Confidence Was His Corner Man

1966:  American boxer Cassius Clay, later Muhammad Ali, in the ring.  (Photo by Central Press/Getty Images)

Confidence Was His Corner Man

Ali taught the world how to believe in him and themselves.

Published June 4, 2016

“The Greatest.” There have been many symbolic nicknames. Air Jordan, King James, Money Mayweather, but nothing says more than “The Greatest.”

It was the name bestowed upon Muhammad Ali. It was the name he bestowed upon himself. The phrase “His reputation precedes him” feels like it was tailored made for Ali.

Only a few people are known to be larger than their industry. Muhammad Ali was that and more. In many instances, he was larger than life. People who had never seen a boxing match knew exactly who he was.

On any game show the question or clue is almost always the same, “The Greatest of All Time” and nearly every contestant knows the answer: Ali.

He was loud, he was brash, he was… great. Many labeled Ali as cocky and for the times in which he fought, that may have been true. It is now commonplace for athletes to show out, but in the mid-1960’s being brash was not in.

Anyone who has followed the life and career of Ali knew that it was much more than cockiness, bravado, or ego. It was confidence.

Ali was born Cassius Marcellus Clay named after a white 19th-century farmer and abolitionist who freed the 40 slaves he was given as inheritance.

Despite the presumed nobleness of his namesake, Ali recognized its origins in slavery and so the heavyweight champion of the world accepted a new name.

Muhammad Ali, It was a symbol of his new life as a man of God and faith. Ali knew that many would be offended by his chosen name, and many were.

In the black community names have deeper roots, roots twisted and knotted and tracing back to moments in time where our self-determination was violently dismissed. 

Ali knew that life was about living up to standards he set for himself, not anyone else’s. His name represents his history and his agency. He reminded us that our names are a part of our souls, our legacy, and our respect.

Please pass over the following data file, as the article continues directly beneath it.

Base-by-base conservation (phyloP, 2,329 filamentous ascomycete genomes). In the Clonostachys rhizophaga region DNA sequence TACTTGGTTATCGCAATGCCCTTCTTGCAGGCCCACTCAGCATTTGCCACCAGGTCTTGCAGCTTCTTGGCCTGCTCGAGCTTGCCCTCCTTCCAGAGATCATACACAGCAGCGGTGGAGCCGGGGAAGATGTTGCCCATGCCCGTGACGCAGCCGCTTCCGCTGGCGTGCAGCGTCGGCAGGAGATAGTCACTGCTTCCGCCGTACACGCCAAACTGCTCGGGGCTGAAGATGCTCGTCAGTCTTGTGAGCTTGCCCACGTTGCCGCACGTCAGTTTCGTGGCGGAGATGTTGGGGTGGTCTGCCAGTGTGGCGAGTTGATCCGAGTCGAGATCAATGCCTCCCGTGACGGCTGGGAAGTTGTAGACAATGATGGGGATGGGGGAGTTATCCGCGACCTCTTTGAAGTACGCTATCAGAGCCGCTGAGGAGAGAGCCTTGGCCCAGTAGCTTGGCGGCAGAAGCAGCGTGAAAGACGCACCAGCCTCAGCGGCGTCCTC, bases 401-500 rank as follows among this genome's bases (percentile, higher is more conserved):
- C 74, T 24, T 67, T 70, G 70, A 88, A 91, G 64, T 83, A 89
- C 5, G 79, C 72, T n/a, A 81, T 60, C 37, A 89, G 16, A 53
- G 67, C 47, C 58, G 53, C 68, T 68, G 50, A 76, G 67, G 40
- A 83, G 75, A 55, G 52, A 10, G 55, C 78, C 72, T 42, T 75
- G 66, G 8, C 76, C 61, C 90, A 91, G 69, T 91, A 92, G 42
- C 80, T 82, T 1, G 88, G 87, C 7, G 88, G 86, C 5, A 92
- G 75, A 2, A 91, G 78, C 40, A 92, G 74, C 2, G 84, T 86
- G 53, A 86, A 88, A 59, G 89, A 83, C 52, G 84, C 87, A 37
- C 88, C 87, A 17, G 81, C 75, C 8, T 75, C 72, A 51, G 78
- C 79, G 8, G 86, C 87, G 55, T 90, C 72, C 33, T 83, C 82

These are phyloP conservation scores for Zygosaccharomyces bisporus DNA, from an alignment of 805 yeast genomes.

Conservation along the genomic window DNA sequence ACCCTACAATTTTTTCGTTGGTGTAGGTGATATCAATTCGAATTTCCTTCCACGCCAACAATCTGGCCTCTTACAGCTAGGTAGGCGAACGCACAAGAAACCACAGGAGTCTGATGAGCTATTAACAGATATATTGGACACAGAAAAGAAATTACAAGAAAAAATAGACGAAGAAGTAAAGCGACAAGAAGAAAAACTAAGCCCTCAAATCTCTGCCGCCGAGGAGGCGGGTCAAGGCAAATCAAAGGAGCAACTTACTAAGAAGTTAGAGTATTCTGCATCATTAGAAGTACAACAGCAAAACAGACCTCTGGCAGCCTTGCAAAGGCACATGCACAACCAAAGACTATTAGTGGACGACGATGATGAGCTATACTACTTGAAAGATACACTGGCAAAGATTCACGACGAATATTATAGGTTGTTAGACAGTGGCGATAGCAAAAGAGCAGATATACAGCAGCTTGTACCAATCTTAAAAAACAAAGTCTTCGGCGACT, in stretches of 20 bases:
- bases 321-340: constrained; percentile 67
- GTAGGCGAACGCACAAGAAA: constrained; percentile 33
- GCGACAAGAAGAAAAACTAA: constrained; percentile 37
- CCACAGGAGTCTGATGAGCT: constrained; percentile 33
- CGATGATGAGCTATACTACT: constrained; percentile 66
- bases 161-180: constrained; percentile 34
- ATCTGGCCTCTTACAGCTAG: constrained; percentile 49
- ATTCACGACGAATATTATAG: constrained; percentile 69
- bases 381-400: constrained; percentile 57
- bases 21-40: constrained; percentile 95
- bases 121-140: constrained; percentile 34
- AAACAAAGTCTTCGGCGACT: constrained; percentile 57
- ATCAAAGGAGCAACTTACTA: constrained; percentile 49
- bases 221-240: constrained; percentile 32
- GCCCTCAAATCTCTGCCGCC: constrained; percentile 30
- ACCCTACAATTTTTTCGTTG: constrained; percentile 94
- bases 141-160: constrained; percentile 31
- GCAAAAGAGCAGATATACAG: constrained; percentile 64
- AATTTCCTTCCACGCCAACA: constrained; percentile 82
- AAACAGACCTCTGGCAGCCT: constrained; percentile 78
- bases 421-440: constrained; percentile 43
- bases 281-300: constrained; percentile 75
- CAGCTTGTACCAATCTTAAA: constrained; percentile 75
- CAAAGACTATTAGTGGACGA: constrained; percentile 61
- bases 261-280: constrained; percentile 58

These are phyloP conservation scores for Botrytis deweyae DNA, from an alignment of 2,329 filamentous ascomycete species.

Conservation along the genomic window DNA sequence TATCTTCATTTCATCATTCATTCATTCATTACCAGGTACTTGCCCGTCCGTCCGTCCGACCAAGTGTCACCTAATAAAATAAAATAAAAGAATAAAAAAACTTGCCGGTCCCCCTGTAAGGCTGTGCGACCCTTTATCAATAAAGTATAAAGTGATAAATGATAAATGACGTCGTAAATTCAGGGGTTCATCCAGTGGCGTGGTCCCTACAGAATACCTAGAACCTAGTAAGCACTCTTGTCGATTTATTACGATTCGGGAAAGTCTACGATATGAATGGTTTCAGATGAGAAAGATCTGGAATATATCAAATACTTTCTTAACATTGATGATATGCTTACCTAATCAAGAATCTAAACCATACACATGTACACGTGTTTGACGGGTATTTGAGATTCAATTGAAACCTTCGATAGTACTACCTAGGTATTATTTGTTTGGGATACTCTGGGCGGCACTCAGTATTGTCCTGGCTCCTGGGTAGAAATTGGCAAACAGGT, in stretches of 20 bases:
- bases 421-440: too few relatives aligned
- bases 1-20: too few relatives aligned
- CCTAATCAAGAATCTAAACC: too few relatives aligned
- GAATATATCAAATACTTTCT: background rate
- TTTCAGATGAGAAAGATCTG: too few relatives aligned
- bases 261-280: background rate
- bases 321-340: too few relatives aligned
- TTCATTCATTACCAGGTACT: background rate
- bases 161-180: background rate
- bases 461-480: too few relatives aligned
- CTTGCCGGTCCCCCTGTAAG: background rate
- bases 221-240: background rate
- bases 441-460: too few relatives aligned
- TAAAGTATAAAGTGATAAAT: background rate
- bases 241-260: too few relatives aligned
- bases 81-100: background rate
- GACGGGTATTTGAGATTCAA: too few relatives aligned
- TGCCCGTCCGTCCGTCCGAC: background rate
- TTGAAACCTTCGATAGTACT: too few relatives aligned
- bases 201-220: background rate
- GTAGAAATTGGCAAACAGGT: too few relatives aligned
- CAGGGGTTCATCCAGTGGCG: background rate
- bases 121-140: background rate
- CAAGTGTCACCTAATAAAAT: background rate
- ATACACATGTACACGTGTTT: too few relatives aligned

That was confidence. The name Muhammad Ali sent a message to the world. He had the courage to change into the man he knew he was destined to be.  

Like many people, confidence has been something I have struggled with. Because of that — confidence is what I and many admired most about Muhammad Ali.

Every Time I was faced with a fear or a challenge I wish that I had thought enough of myself to exclaim “I am the greatest!” and not just say it, but mean it.

When Muhammad Ali said “I am the greatest” he meant it. It took confidence for a 22-year-old to predict a knockout victory over the reigning heavyweight champion. It took confidence to get back in the ring after more than 3 years in exile. It took confidence to refuse to go to war and stand up for his religious beliefs. Ali not only had confidence —  he was the living embodiment of confidence.

Ali knew that  “What you're thinking is what you're becoming.” Muhammad Ali has made people believe in themselves including me. He has inspired millions.

For most of his life, Ali would be admired for his physical prowess and strength, but it was later in his life that his true strength would show.

At the age of 42, the former heavyweight champion of the world would be diagnosed with Parkinson's disease. A disorder of the central nervous system that affects movement, which often includes tremors.

The man who was known as the greatest now had trembling hands and slurred speech. Many would have gone into permanent seclusion after such a diagnosis, especially such a high-profile person like Ali and very few people would have blamed him.

Ali didn't do that. He had confidence. He showed people even though most of his physical gifts were gone the gift of himself was still there.

He would lend his support and resources to charities supporting everything from Parkinson's to the Special Olympics. Ali knew that by just being there, he could inspire people to do what he no longer could.

He carried a torch for people with disabilities figuratively and literally when he lit the Olympic flame in Atlanta during the 1996 opening ceremonies.

In his Ted Talk on the subject of confidence Dr. Ivan Joseph quoted Ali. “I am the greatest.” “If I don't tell myself that nobody will.” Muhammad Ali knew that charity starts at home. If he didn't believe in himself why would anybody else believe in him?

He believed and because of that, we believed. Muhammad Ali was simply the greatest.

Written by Reggie Wade

(Photo: Central Press/Getty Images)


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